“Pinch me!! Am I dreaming?!”
No, I wasn’t dreaming. Neither was I the sleeping beauty and (sadly) I definitely didn’t have a Prince standing outside my bedroom to wake me up with a kiss… But believe me, when the grandiose Neuschwanstein Castle appeared in the distance, the last thing I thought was the kiss of the Prince…
An authentic fairytale Castle stood upon the hill, protected by the mountain behind it and surrounded by trees that were a mix of winter and shy summer colors. When I say authentic, I mean the actual inspiration for the Walt Disney movie the Sleeping Beauty, with the tall thin windows, round towers and pointy black roofs just like I remembered it.
For a while I stood just there, admiring its beauty from afar, almost renitent to walk closer in case the Castle wouldn’t look so magical from its grounds.
That morning I had originally planed to get on the earliest available bus to beat the crowds. But the weather was so lovely and the birds were literally singing, so when the bus stopped to let the half a dozen people in, I walked away! A sudden urge to take it easy and enjoy the weather re-directed me to the pedestrian path that would lead me 1 hour later to this wonderful sight.
Before entering the castle, I had some time to explore the surroundings and look for different perspectives of the Castle. Following the path that leads to the back, I crossed, without stopping, the touristy-busy Marienbrücke (Mary’s Bridge), where the view was great but I knew I could find better. So across the bridge, uphill, I found the spot that not many know exists. And there I had a viewpoint just for myself.
The castle looked even more impressive from the viewpoint and the magic didn’t dissipate! The outside looks finished, but the inside never was. There are a total of 200 rooms and halls, of which only 15 have been complete. So the inside visit was the quickest 30 minutes of the day and sadly, photography wasn’t allowed!
King Ludwig II of Bavaria never finished the castle because he was declared insane for spending all his money building extravagant castles. After only 11 sleeps at Neuschwanstein Castle, he was forcedly admitted into a Mental Health Hospice in Munich where he died the day after he arrived, together with his Psychiatrist, under mysterious circumstances.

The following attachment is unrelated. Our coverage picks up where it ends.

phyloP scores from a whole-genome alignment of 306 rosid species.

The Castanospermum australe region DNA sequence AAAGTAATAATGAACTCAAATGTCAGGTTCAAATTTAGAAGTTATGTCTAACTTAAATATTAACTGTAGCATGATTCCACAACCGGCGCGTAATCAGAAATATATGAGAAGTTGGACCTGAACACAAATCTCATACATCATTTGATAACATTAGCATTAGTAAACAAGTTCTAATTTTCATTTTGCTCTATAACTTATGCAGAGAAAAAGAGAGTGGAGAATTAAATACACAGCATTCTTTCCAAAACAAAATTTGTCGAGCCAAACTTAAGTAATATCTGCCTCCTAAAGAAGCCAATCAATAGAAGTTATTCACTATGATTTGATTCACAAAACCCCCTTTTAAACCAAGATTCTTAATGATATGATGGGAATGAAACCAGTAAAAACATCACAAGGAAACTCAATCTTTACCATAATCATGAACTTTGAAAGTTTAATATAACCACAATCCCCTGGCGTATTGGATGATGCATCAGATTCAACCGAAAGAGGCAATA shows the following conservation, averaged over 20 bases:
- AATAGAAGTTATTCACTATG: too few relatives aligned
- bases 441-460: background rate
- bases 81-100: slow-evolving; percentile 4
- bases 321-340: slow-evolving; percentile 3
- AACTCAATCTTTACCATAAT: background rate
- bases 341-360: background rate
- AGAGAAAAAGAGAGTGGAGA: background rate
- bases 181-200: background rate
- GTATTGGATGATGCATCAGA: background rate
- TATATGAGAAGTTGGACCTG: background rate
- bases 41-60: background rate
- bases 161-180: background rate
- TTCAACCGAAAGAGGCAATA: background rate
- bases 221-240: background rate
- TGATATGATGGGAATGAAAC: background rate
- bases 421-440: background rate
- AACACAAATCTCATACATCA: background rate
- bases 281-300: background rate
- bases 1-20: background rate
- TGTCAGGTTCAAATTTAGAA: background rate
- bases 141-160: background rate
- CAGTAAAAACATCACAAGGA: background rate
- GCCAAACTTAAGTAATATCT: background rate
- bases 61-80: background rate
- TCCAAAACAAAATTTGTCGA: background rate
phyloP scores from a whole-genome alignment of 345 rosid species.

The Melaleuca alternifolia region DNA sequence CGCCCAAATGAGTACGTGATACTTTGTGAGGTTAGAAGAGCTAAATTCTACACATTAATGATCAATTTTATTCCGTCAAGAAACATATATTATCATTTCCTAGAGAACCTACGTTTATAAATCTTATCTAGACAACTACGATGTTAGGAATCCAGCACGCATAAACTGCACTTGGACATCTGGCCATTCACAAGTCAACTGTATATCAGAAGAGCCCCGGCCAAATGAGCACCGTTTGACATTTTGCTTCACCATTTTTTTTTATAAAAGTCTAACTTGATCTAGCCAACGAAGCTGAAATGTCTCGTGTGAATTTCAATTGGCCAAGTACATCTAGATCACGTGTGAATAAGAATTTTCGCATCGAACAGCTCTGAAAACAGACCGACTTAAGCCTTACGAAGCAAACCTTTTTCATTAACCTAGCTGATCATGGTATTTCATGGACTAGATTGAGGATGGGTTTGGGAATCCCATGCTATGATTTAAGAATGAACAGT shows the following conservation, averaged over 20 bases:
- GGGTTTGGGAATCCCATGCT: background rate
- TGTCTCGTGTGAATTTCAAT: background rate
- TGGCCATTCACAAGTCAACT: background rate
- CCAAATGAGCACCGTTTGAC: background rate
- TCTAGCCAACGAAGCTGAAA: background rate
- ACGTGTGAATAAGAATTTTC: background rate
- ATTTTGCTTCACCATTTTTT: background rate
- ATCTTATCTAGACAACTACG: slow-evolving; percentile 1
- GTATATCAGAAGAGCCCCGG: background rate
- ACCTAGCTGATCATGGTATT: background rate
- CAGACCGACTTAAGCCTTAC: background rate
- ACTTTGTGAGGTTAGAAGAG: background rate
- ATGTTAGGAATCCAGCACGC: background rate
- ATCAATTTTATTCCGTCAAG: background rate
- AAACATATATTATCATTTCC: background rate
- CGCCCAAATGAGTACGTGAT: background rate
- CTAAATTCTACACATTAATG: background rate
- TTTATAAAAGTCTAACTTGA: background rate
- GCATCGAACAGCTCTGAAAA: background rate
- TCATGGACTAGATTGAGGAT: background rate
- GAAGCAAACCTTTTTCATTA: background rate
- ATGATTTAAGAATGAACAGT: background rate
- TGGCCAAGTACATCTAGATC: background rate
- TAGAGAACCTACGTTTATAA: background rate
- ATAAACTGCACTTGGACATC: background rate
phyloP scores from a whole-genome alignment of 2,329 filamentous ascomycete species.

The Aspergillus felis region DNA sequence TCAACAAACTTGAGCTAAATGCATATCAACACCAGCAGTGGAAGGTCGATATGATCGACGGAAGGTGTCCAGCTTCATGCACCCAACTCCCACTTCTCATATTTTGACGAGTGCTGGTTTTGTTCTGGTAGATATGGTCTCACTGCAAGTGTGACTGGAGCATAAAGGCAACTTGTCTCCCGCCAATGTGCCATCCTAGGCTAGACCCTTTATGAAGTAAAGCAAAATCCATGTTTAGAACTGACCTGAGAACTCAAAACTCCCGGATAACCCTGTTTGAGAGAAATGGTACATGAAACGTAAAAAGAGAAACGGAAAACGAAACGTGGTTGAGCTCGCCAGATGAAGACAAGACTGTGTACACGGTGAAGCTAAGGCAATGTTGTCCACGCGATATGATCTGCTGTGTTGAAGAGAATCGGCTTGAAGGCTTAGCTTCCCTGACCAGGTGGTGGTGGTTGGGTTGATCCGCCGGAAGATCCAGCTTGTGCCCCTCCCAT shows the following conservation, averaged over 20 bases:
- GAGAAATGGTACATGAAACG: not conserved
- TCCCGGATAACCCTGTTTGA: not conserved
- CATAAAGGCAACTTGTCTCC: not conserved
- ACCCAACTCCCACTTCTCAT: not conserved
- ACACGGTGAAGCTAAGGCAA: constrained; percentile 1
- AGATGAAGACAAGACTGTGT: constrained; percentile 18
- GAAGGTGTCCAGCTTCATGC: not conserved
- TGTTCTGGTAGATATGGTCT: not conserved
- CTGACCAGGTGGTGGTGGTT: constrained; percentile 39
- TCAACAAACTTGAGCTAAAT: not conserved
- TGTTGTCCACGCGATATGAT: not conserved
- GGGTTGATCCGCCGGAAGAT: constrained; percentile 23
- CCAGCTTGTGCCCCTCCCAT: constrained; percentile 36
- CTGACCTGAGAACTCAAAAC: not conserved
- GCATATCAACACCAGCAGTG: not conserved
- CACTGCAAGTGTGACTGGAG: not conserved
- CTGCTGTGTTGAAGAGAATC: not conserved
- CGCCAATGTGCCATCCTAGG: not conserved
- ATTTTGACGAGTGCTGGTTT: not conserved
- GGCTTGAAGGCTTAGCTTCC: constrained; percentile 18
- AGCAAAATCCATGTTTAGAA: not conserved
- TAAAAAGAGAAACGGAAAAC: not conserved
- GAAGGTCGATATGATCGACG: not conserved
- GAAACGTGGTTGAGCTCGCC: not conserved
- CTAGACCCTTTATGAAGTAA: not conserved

To get back to Fussën and fulfill my all-day craving for icecream, I walked back a different (and longer) path that took me right into the woods. Feeling happy and accomplished I sat in the colorful streets of Fussën devouring the 2 ice-cream balls as happy as Cinderella was when she found her crystal shoe.
A LITTLE GUIDE TO NEUSCHWANSTEIN CASTLE
HOW TO GET THERE?
It is located just outside the quaint town of Fussën, southwest of Bavaria. Hourly trains depart from München Hbf (Munich’s main station) everyday, and the journey takes just over one hour to Fussën.
From Fussën train station, there are two buses that run frequently: number 73 or 78. Get off at Hohenschwangau / Alpseestraße stop.
At the bottom of the Castle hill is the ticket office. Tickets are for the inside of the castle only; outside is free to roam around. When buying the tickets you will be allocated a time slot. The lady behind the counter informed me that walking up to the main entrance takes about 40 minutes and she advised me to take the horse carriage or the shuttle bus. I obviously decided to walk and it actually took me 20. Ha! I imagine I am not the slowest paced hiker, but I wasn’t rushing at all. Plus the semi-steep walk is enjoyable right through the forest.
WHERE TO STAY?
No, you don’t have to spend a night here as it is possible to visit the castle and return to Munich same day with an early start. However, I found Fussën a place worth spending some time exploring. The colorful streets with lots of little cafes and restaurants with on street seating and nice river walks, make Fussën a rather relaxing town.
So here are some recommendations for all budgets: